TheTimesTribune.com, Corbin, KY

Local News

March 27, 2014

Man charged for bomb sent back to jail

CORBIN — By John L. Ross / Staff Writer

What was supposed to be a suppression hearing in Knox County Circuit Court Wednesday ended up with the defendant in the case being escorted to the Knox County Detention Center — and jailed there without bond.

Glenn David Powell, 67, faces several charges, including 12 counts of first-degree wanton endangerment, related to a bomb.

Powell was indicted in June 2012 with those counts, as well as advertising obscene material, menacing, third-degree terroristic threatening, resisting arrest, receiving a stolen firearm and theft by unlawful taking.

He appeared before Circuit Judge Tom Jensen Wednesday, and, according to Commonwealth’s Attorney Jackie Steele, made a confession in open court.

Steele said Powell admitted to not taking medication prescribed to him by doctors at the Kentucky Correctional Psychiatric Center when he was a patient there in the fall of 2012.

Steele said his release on bond was conditional on him taking that medication — which, it was learned during a competency hearing in May 2013, was necessary in order for him to stand trial.

Because he failed to follow the conditions of the release, Jensen ordered him into custody of the jail. Steele said he must remain there until he “gets straightened out” — and thusly, stand trial.

But that’s not the only problem Powell faces with his defense — Attorney Warren Scoville, who represented Powell, has withdrawn himself from the case.

Steele said a status hearing is slated for April 4 to determine if Powell has gotten “straightened out” by properly taking his prescribed medicine — and whether he has a new attorney.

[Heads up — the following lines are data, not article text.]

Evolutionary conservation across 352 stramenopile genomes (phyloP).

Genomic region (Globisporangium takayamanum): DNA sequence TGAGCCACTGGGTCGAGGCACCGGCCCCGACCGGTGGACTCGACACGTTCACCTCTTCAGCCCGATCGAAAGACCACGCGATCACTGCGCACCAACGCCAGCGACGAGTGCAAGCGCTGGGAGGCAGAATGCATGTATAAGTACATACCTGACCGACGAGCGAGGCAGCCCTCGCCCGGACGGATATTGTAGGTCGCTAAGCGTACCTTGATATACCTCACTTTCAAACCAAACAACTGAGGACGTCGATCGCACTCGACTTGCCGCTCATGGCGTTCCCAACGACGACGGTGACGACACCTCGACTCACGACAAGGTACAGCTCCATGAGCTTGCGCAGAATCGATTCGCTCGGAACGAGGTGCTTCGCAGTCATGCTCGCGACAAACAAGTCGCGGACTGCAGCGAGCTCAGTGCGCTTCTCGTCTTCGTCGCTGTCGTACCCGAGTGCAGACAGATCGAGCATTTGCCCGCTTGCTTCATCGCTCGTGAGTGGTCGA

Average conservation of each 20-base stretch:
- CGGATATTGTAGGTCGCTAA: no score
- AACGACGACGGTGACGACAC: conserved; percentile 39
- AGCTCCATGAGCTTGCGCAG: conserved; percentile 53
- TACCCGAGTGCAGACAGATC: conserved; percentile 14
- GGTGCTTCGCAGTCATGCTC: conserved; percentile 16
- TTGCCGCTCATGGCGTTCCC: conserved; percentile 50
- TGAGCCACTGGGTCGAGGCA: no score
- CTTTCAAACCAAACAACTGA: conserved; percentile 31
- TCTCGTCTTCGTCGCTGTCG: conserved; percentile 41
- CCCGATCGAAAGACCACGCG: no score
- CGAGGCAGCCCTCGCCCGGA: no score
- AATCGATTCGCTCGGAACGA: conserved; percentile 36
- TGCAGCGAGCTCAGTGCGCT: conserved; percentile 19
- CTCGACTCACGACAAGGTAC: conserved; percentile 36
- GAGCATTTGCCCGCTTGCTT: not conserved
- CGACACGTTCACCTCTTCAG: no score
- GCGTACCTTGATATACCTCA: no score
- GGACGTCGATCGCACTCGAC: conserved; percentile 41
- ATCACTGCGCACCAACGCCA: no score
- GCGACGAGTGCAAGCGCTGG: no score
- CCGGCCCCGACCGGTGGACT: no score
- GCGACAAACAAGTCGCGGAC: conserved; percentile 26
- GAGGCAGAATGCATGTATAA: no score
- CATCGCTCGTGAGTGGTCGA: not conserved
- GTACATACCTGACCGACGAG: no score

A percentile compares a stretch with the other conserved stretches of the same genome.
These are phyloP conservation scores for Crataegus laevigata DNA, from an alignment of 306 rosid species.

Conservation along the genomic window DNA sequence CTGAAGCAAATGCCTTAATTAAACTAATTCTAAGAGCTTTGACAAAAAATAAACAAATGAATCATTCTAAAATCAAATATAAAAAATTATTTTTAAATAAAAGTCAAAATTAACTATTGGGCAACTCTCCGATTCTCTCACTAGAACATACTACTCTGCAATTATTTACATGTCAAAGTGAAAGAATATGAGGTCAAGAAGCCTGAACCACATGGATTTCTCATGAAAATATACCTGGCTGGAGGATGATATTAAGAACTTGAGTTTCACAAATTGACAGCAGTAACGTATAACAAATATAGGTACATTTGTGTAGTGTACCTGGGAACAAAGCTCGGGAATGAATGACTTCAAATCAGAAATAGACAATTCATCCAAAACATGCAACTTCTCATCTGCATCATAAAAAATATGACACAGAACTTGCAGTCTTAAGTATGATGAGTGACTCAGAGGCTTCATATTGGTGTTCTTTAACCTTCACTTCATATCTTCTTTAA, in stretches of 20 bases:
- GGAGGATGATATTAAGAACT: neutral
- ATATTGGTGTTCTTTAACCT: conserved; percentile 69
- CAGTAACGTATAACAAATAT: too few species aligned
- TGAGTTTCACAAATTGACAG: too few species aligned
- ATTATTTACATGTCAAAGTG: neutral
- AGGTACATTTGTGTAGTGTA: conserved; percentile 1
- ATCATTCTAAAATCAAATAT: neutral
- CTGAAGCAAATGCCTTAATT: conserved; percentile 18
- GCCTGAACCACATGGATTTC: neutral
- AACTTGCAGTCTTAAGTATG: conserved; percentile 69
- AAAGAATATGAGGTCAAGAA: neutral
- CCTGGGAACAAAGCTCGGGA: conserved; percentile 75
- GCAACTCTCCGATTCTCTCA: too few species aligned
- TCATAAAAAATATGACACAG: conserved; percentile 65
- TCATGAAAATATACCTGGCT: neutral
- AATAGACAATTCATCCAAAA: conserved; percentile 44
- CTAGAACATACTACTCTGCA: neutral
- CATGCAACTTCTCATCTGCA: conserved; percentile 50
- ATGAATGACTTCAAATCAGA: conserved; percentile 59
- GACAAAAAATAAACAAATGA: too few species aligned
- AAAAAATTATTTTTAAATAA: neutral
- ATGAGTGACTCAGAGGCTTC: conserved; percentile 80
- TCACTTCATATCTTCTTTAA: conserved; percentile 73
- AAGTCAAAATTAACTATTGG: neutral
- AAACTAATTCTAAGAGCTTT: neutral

But he’s admitted before to not taking the medication.

During Powell’s competency hearing May 1, 2013, Powell’s doctor at KCPC, Richard Johnson, testified via telephone.

He said he had treated Powell from Sept. 20-Oct. 22, 2012. Johnson testified that Powell was being treated for both physical ailments and mental conditions.

When Powell was discharged from the hospital, Johnson testified that Powell was taking a variety of medication, including Haldol.

Haldol, which is a brand name for haloperidol, is an antipsychotic medication, according to the United States Food and Drug Administration website.

Johnson said Haldol was to treat Powell’s mental condition. He also testified that “Mr. Powell (was) competent to stand trial at that time,” referring to Powell’s release date from the hospital.

He added that without the medication, Powell would likely suffer “cognitive impairment.”

During the examination, Johnson testified Powell showed evidence of having suffered mini-strokes and shows some signs of dementia.

“There was some evidence of dementia that affects (his) functioning, especially in the memory area,” Johnson said, adding that the Haldol helped this situation.

Powell added he also suffered from multiple sclerosis and Parkinson’s Disease, and could not afford the medication.

He said he has no health insurance and is not eligible for Social Security.

Powell added that he was not taking the Haldol, explaining that it “made it worse,” and that he “couldn’t get my eyes open, and couldn’t get my tongue out of my mouth.”

Jensen then determined Powell “has the capacity to understand” what was happening in court and that he was competent to stand trial.

Powell had been free on a $10,000 property bond, which was changed from a $10,000 cash bond.

Jensen added the condition to his bond that Powell sought help from the Veterans Administration hospital — but by admittedly failing to follow those conditions he ended up back behind bars.

During that competency hearing nearly a year ago, Jensen asked why he wasn’t taking the Haldol.

Powell answered that he was given high doses when he first was being treated, but that the dosage had been reduced to two milligrams.

“I can live with it,” he testified. “But I live better without it.”

In March 2012, Powell allegedly was found in possession of a pipe bomb. Those considered endangered if the bomb had exploded were Knox County Sheriff John Pickard, deputies Chad Wagner, Claude Hudson and Keith Liford, Kentucky State Police Trooper Jim Adkins, and Barbourville Police officers Steve Owens, Brian Senters and Chief Mike Broughton.

Others potentially in harm’s way include Brad Brasher and Todd Tremaine with the Bureau of Alcohol, Tobacco, Firearms and Explosives, and Mike Mitchell and Gerald Baker, with Knox County EMS.

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